“I promise that the king of Assyria won’t get into Jerusalem, or shoot an arrow into the city, or even surround it and prepare to attack. As surely as I am the LORD, he will return by the way he came and will never enter Jerusalem. I will protect it for myself and for my servant David.”
That same night the LORD sent an angel to the camp of the Assyrians, and he killed one hundred eighty-five thousand of them. And so the next morning, the camp was full of dead bodies. After this King Sennacherib went back to Assyria and lived in the city of Nineveh. One day he was worshiping in the temple of his god Nisroch, when his sons, Adrammelech and Sharezer, killed him with their swords. They escaped to the land of Ararat, and his son Esarhaddon became king. (2 Kings 19:32-37)
As the old saying goes, your arm’s too short to box with God. Sennacherib learned that lesson the hard way. His attack against Jerusalem, his arrogant words against the God of Israel, all came to naught. In one night, nearly all of Sennacherib’s army died of a plague, forcing him to withdraw and head back home. Without Hezekiah having to do a thing, God had fixed his problem completely. He’d even given him the spoils of war without the war.
The ancient Assyrians kept a detailed history of the events that transpired each and every year. During that year, the records describe how Sennacherib laid siege to and conquered city after city as he marched south. But when the records speak of his attack on Jerusalem, the language shifts just slightly. Once again, the records describe the siege on Jerusalem, how he locked Hezekiah up inside the city like a bird in a cage. But strikingly missing from the record is any account of conquest or despoiling of the city. Totalitarian dictatorships, of which Assyria was definitely one, may not outright lie. But they like to hide embarrassing truth. Thus, the defeat was left unmentioned though victory was never claimed.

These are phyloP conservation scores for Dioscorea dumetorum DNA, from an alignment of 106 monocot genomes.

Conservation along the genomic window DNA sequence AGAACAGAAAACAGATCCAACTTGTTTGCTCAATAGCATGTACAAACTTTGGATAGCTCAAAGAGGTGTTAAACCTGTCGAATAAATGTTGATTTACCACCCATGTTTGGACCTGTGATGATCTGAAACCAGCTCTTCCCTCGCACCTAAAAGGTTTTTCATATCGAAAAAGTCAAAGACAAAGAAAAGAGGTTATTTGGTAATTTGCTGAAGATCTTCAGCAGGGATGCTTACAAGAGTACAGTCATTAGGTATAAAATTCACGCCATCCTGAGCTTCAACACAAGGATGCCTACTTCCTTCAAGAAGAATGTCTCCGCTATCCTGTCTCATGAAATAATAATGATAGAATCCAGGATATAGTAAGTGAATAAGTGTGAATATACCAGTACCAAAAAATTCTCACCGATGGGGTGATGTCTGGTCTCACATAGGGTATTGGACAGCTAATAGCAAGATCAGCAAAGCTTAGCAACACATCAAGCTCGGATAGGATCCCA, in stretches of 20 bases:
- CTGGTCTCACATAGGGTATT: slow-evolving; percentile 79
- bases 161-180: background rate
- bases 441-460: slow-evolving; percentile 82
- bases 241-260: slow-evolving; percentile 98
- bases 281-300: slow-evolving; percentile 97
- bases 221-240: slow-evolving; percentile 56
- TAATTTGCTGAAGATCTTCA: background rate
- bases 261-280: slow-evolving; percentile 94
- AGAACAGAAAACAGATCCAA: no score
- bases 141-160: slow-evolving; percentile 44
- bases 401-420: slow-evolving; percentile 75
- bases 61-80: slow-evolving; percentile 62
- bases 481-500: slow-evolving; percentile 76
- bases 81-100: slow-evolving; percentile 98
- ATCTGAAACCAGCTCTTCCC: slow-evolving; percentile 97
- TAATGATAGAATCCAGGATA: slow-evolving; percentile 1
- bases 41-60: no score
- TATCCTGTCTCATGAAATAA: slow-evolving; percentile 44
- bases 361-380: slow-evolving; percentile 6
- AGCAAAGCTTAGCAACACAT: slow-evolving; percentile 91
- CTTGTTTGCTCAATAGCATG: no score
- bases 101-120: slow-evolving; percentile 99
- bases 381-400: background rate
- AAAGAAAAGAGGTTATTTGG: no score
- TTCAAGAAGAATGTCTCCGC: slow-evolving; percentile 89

His humiliating loss was still known within the government, and such an egregious failure could not be tolerated. Sennacherib was removed from office in the most common way that kings were removed from office back then: he was assassinated and replaced by his son.
Not only did God defeat the army of Sennacherib, he saw to it that Sennacherib personally paid for his arrogance against God. If we leave no place for God in our calculations, God might leave no place for us in his.